It appears insurers are increasingly recognizing the importance of such measures. During Q1 2017, less than 1% of repair estimates included an appraisal line entry for calibration, reflash, aim camera, or sensor reprogram operation. Four years later, during Q4 2021, that figure rose to 7.2% with nearly 17% of current model year vehicle appraisals including a calibration entry.
“For full year 2021, appraisals with a primary point of impact of Front had the highest percent with a calibration entry, followed by rear and side impacts,” the report said. “Many more calibration entries are added during supplement changes than for scans and the fees associated with different types of calibrations see much greater variability than those for scans, in part due to the type of calibration performed, but also based on whether the calibration is done in the repair shop or outsourced to a dealer.”
It listed the average line entry amount for subcategories of calibrations based on keywords, which varied from about $12,000 maximum for “dealer sublet and calibration” to just $46 to “transport to dealer to calibrate.”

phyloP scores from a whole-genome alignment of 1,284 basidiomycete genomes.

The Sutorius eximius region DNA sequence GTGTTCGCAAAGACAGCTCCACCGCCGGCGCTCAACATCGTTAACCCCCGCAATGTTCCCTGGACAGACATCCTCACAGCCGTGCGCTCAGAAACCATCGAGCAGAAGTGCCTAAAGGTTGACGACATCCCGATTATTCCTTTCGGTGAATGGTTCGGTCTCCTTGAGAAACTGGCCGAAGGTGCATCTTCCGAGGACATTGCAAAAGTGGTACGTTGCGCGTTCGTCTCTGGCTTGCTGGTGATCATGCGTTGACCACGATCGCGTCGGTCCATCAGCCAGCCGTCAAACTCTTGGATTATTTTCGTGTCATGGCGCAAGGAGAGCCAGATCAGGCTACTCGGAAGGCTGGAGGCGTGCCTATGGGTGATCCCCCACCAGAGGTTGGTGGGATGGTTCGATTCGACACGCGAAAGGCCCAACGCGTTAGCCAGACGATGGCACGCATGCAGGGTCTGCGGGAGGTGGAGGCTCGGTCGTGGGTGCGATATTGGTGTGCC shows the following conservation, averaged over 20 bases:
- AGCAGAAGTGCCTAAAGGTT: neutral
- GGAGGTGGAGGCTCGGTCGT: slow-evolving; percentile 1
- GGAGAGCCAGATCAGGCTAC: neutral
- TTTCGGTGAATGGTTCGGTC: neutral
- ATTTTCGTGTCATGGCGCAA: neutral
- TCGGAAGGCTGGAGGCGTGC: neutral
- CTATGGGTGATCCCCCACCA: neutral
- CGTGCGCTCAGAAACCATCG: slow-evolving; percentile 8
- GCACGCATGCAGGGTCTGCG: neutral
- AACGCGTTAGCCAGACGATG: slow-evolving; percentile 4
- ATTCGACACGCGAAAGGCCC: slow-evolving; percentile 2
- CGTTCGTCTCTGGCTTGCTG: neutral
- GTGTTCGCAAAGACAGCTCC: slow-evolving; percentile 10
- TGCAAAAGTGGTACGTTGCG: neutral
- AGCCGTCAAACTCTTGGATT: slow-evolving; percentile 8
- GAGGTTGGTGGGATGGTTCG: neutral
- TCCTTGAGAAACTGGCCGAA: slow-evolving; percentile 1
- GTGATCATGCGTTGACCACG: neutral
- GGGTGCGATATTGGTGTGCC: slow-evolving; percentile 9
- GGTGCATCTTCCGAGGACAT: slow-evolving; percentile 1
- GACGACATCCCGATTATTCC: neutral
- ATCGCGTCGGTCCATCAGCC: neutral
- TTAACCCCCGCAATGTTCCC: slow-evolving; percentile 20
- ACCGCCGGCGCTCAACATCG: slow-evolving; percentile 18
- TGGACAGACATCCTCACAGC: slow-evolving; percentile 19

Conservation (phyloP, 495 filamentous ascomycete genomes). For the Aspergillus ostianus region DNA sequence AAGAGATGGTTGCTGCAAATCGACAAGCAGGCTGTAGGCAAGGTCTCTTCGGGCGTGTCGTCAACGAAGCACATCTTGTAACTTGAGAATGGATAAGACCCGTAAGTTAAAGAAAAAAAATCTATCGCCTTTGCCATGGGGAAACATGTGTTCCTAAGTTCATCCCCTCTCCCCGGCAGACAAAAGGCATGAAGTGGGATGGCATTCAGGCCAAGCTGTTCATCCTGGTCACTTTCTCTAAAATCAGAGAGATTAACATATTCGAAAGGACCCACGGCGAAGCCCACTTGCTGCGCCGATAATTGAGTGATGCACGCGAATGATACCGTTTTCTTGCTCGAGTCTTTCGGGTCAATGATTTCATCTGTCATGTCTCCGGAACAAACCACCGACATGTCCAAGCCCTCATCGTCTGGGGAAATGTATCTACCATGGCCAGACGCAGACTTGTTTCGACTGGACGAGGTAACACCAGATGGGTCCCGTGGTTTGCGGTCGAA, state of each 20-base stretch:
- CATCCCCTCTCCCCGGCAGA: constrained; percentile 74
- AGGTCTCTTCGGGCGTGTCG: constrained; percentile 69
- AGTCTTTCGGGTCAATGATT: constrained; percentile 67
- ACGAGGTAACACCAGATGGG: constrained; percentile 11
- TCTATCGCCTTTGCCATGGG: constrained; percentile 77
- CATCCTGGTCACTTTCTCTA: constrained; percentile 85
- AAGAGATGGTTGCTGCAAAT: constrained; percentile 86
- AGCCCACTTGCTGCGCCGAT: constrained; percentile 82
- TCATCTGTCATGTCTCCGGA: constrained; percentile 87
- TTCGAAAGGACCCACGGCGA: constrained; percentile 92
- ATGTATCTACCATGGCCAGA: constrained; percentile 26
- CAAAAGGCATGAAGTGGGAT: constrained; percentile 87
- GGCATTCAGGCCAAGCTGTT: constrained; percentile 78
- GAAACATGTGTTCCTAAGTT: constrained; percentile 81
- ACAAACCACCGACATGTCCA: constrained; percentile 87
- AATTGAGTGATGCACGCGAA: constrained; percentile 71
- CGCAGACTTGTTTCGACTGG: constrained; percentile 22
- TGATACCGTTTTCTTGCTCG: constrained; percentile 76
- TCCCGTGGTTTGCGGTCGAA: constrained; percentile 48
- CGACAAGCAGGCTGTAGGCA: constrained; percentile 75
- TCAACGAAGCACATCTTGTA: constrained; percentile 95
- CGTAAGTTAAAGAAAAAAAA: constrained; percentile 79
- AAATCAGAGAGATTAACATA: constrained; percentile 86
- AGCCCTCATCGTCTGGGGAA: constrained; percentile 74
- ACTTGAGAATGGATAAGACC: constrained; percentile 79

“Given the range of what’s included (i.e. the calibration operation, an ADAS part, multiple operations, etc.) and the types of calibrations required depending on the OEM and the system being calibrated, understanding whether the fees are appropriate are an ongoing challenge,” the report said.
The report also acknowledged the complexity of repairing modern vehicles, noting that the average car or truck manufactured today contains more than 1,000 semiconductor computer chips alongside cameras and sensors.
“As electronic content has grown, the ability to identify which vehicle features may have been damaged or are inoperable can be done only when a vehicle scan is performed,” the report said. “These electronics are integrated and fused to multiple systems; a scan can help identify communication errors and reasons; damaged modules; wire or connector damage; pre-existing damage; corrosion issues; warranty issues; and aftermarket accessories interference.